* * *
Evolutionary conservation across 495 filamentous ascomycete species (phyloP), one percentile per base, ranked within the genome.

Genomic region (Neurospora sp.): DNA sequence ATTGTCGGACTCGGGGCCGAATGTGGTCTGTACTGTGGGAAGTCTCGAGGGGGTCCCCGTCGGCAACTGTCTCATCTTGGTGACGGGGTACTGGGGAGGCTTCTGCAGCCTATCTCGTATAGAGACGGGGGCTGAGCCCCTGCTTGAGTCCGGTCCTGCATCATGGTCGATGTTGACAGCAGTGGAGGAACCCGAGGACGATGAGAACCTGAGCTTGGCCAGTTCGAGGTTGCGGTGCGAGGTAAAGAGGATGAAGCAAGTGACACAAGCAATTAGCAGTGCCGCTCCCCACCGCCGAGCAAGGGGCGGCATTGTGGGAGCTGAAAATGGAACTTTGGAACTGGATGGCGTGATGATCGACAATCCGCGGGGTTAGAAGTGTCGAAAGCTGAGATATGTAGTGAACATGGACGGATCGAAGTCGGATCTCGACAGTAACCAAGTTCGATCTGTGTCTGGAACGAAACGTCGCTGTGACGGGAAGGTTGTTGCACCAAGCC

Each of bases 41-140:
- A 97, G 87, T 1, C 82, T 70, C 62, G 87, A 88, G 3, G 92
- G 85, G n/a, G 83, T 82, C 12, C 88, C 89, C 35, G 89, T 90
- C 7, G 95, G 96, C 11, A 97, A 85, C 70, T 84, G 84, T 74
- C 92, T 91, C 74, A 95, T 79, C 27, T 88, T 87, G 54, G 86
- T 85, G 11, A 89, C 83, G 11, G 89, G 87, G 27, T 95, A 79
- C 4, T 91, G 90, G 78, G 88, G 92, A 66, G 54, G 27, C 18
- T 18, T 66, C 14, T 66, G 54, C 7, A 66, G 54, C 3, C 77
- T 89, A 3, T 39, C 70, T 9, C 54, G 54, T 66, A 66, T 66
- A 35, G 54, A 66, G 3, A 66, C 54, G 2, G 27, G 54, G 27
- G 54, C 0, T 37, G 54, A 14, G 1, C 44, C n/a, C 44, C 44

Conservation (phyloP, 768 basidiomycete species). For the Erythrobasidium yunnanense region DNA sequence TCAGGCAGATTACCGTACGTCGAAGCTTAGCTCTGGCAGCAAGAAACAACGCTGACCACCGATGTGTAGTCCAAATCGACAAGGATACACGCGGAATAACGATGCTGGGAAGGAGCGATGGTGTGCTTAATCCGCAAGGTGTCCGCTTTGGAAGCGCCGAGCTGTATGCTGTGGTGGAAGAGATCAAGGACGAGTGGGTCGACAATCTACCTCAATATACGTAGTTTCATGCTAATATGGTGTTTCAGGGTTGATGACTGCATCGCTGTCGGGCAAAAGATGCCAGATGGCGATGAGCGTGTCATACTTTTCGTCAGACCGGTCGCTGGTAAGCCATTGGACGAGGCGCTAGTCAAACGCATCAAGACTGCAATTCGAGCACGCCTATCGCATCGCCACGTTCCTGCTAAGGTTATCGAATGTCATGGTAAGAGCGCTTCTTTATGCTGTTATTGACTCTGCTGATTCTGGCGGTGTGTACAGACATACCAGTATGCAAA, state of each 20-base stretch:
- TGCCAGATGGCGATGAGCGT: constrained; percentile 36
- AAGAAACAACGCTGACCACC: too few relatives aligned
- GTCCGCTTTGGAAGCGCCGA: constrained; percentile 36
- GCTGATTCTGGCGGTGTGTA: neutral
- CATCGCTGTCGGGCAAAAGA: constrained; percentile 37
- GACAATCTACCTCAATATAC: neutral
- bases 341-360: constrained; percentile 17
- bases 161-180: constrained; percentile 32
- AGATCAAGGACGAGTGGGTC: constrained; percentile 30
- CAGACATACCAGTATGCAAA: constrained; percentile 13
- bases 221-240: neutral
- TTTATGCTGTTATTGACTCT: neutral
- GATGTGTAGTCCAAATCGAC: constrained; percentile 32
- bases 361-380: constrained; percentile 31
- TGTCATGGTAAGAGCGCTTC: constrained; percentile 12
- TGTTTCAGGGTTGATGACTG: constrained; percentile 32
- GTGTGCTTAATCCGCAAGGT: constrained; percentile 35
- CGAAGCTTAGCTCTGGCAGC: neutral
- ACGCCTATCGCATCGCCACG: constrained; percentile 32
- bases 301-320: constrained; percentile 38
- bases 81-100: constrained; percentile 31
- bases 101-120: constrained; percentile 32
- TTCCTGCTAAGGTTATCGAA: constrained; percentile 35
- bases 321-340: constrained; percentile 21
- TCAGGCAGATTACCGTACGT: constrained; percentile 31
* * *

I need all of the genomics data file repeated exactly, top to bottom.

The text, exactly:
Evolutionary conservation across 495 filamentous ascomycete species (phyloP), one percentile per base, ranked within the genome.

Genomic region (Neurospora sp.): DNA sequence ATTGTCGGACTCGGGGCCGAATGTGGTCTGTACTGTGGGAAGTCTCGAGGGGGTCCCCGTCGGCAACTGTCTCATCTTGGTGACGGGGTACTGGGGAGGCTTCTGCAGCCTATCTCGTATAGAGACGGGGGCTGAGCCCCTGCTTGAGTCCGGTCCTGCATCATGGTCGATGTTGACAGCAGTGGAGGAACCCGAGGACGATGAGAACCTGAGCTTGGCCAGTTCGAGGTTGCGGTGCGAGGTAAAGAGGATGAAGCAAGTGACACAAGCAATTAGCAGTGCCGCTCCCCACCGCCGAGCAAGGGGCGGCATTGTGGGAGCTGAAAATGGAACTTTGGAACTGGATGGCGTGATGATCGACAATCCGCGGGGTTAGAAGTGTCGAAAGCTGAGATATGTAGTGAACATGGACGGATCGAAGTCGGATCTCGACAGTAACCAAGTTCGATCTGTGTCTGGAACGAAACGTCGCTGTGACGGGAAGGTTGTTGCACCAAGCC

Each of bases 41-140:
- A 97, G 87, T 1, C 82, T 70, C 62, G 87, A 88, G 3, G 92
- G 85, G n/a, G 83, T 82, C 12, C 88, C 89, C 35, G 89, T 90
- C 7, G 95, G 96, C 11, A 97, A 85, C 70, T 84, G 84, T 74
- C 92, T 91, C 74, A 95, T 79, C 27, T 88, T 87, G 54, G 86
- T 85, G 11, A 89, C 83, G 11, G 89, G 87, G 27, T 95, A 79
- C 4, T 91, G 90, G 78, G 88, G 92, A 66, G 54, G 27, C 18
- T 18, T 66, C 14, T 66, G 54, C 7, A 66, G 54, C 3, C 77
- T 89, A 3, T 39, C 70, T 9, C 54, G 54, T 66, A 66, T 66
- A 35, G 54, A 66, G 3, A 66, C 54, G 2, G 27, G 54, G 27
- G 54, C 0, T 37, G 54, A 14, G 1, C 44, C n/a, C 44, C 44

Conservation (phyloP, 768 basidiomycete species). For the Erythrobasidium yunnanense region DNA sequence TCAGGCAGATTACCGTACGTCGAAGCTTAGCTCTGGCAGCAAGAAACAACGCTGACCACCGATGTGTAGTCCAAATCGACAAGGATACACGCGGAATAACGATGCTGGGAAGGAGCGATGGTGTGCTTAATCCGCAAGGTGTCCGCTTTGGAAGCGCCGAGCTGTATGCTGTGGTGGAAGAGATCAAGGACGAGTGGGTCGACAATCTACCTCAATATACGTAGTTTCATGCTAATATGGTGTTTCAGGGTTGATGACTGCATCGCTGTCGGGCAAAAGATGCCAGATGGCGATGAGCGTGTCATACTTTTCGTCAGACCGGTCGCTGGTAAGCCATTGGACGAGGCGCTAGTCAAACGCATCAAGACTGCAATTCGAGCACGCCTATCGCATCGCCACGTTCCTGCTAAGGTTATCGAATGTCATGGTAAGAGCGCTTCTTTATGCTGTTATTGACTCTGCTGATTCTGGCGGTGTGTACAGACATACCAGTATGCAAA, state of each 20-base stretch:
- TGCCAGATGGCGATGAGCGT: constrained; percentile 36
- AAGAAACAACGCTGACCACC: too few relatives aligned
- GTCCGCTTTGGAAGCGCCGA: constrained; percentile 36
- GCTGATTCTGGCGGTGTGTA: neutral
- CATCGCTGTCGGGCAAAAGA: constrained; percentile 37
- GACAATCTACCTCAATATAC: neutral
- bases 341-360: constrained; percentile 17
- bases 161-180: constrained; percentile 32
- AGATCAAGGACGAGTGGGTC: constrained; percentile 30
- CAGACATACCAGTATGCAAA: constrained; percentile 13
- bases 221-240: neutral
- TTTATGCTGTTATTGACTCT: neutral
- GATGTGTAGTCCAAATCGAC: constrained; percentile 32
- bases 361-380: constrained; percentile 31
- TGTCATGGTAAGAGCGCTTC: constrained; percentile 12
- TGTTTCAGGGTTGATGACTG: constrained; percentile 32
- GTGTGCTTAATCCGCAAGGT: constrained; percentile 35
- CGAAGCTTAGCTCTGGCAGC: neutral
- ACGCCTATCGCATCGCCACG: constrained; percentile 32
- bases 301-320: constrained; percentile 38
- bases 81-100: constrained; percentile 31
- bases 101-120: constrained; percentile 32
- TTCCTGCTAAGGTTATCGAA: constrained; percentile 35
- bases 321-340: constrained; percentile 21
- TCAGGCAGATTACCGTACGT: constrained; percentile 31